The film “Predictable But Fun” investigates expectations, social choices and digit@living.
The story is told by wedding-gown designers from Israel and Palestine, addressing universal themes that transcend race, religion, color and geography. The Internet has changed the way we understand intimacy. Computer-mediated relationships have become the standard. The wedding-gown artists showcased in the film have seen it all; they practice their ancient traditions at the intersection of the dream of love and truth of life, while using technology themselves (the Web, cell phones, instant messengers, Twitter) as part of an always-connected way of life. While the subjects’ backgrounds, lives, art and perspectives all differ significantly, in their work they find themselves having the same conversations with their brides about their hopes, dreams, the perfect dress and finding "The One." With the introduction of technology the road to finding the one changed significantly in recent years. The way we interact with each other shifted.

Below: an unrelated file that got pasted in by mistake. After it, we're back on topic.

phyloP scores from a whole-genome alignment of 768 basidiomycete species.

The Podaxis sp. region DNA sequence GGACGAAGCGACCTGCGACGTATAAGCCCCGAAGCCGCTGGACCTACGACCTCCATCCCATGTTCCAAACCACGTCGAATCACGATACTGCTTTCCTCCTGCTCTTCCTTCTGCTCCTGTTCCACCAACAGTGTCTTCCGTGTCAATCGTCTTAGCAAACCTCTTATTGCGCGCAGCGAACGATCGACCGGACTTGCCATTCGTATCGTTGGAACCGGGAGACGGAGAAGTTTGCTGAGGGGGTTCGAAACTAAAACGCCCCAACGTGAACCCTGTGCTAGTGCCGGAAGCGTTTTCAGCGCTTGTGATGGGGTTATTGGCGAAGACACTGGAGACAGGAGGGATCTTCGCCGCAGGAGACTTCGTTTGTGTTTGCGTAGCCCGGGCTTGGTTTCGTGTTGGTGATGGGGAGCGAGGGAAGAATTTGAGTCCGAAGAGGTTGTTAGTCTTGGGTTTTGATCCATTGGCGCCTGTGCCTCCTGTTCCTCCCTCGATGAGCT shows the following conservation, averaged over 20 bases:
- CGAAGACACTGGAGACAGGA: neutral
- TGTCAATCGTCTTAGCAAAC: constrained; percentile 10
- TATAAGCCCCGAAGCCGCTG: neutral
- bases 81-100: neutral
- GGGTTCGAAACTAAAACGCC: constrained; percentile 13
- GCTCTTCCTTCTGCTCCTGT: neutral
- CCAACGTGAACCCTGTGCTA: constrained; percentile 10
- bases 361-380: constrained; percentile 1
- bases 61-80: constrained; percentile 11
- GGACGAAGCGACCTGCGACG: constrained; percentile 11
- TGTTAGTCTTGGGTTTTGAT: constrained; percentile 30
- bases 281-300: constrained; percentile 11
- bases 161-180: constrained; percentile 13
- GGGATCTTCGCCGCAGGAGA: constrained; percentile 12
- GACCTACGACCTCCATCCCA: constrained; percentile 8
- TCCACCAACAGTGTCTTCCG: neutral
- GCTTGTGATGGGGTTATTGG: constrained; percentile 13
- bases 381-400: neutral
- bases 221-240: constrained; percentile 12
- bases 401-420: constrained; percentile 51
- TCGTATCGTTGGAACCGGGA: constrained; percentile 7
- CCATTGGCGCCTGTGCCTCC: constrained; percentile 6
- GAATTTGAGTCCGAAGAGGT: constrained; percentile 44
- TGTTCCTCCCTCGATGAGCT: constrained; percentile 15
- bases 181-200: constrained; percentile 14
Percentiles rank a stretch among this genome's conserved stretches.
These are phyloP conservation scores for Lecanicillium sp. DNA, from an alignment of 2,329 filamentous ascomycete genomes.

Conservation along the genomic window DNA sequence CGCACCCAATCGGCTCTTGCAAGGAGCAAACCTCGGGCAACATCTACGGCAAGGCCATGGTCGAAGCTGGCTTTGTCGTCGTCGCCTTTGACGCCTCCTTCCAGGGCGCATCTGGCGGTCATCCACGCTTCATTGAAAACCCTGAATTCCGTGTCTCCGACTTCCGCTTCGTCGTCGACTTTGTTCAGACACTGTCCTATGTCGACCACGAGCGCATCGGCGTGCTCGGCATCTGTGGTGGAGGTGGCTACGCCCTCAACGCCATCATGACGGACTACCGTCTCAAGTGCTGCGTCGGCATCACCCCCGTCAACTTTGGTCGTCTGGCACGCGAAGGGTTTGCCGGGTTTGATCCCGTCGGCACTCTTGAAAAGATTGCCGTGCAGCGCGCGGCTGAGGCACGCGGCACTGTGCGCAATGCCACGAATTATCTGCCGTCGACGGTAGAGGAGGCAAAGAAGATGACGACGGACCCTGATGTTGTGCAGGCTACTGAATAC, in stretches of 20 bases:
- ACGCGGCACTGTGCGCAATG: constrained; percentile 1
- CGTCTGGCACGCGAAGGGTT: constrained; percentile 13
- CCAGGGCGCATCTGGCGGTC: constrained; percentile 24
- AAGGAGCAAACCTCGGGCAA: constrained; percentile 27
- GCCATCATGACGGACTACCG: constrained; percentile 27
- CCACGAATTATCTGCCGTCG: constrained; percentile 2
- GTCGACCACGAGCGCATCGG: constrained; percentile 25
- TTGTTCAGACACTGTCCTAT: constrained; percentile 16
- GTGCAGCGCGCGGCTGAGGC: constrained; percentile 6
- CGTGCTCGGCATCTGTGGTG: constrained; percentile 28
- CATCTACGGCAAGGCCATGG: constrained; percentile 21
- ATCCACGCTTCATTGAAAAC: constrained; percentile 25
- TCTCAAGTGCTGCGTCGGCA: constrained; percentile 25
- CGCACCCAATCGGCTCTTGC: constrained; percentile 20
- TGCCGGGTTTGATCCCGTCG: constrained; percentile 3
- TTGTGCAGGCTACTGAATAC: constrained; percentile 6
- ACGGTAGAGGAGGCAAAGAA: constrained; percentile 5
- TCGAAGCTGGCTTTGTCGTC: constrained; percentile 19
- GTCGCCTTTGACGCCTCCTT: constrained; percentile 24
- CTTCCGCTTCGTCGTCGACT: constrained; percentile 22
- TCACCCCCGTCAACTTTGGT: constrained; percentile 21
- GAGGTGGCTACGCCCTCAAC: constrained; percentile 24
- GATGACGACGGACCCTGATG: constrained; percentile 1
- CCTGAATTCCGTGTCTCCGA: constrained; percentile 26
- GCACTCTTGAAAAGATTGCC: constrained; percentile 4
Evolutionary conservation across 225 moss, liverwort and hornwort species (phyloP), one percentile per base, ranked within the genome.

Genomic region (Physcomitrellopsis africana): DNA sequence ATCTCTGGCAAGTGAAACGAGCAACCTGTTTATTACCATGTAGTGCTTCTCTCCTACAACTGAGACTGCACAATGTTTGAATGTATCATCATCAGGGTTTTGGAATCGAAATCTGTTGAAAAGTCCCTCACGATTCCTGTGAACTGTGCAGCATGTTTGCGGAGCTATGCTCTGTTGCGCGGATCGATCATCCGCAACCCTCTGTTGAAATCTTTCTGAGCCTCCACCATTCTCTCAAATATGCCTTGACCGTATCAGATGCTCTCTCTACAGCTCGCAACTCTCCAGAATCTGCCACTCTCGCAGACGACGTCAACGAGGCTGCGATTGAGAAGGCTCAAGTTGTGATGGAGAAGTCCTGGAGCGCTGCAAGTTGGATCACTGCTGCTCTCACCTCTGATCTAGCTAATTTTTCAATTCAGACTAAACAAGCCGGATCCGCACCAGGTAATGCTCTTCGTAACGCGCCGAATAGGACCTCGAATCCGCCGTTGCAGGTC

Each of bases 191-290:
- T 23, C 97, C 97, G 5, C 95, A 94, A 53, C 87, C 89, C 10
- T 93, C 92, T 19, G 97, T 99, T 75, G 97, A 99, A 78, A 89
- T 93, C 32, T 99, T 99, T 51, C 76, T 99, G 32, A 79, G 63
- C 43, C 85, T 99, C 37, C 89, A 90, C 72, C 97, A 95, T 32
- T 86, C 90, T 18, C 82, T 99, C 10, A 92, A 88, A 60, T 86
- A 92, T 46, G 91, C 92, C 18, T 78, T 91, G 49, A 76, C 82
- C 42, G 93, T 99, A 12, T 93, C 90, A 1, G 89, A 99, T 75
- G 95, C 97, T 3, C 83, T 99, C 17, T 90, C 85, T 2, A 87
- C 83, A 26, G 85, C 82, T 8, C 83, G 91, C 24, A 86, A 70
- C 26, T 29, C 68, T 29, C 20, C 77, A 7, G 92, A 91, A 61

Stylistically the movie combines documentary and narrative genres.
Ostensibly a comedy, ‘Predictable But Fun’ serves as a conversation springboard, investigating contemporary love, choices and the pursuit of happiness through the lens of our technology-saturated culture. It explores such issues as the role of technology in our lives (whether, how, or if it enhances our love lives), a look at the life-partner concept and the importance of knowing one's self. “
Predictable But Fun” is written and directed by' Grace Shulner.
Grace is a technologist and filmmaker, exploring the relationships between people and machines and people and each other. The movie is inspired by her research work at the Massachusetts Institute of Technology Media Lab, where she focused on online-offline dialogue, online choices, decision making in electronic settings and online usability.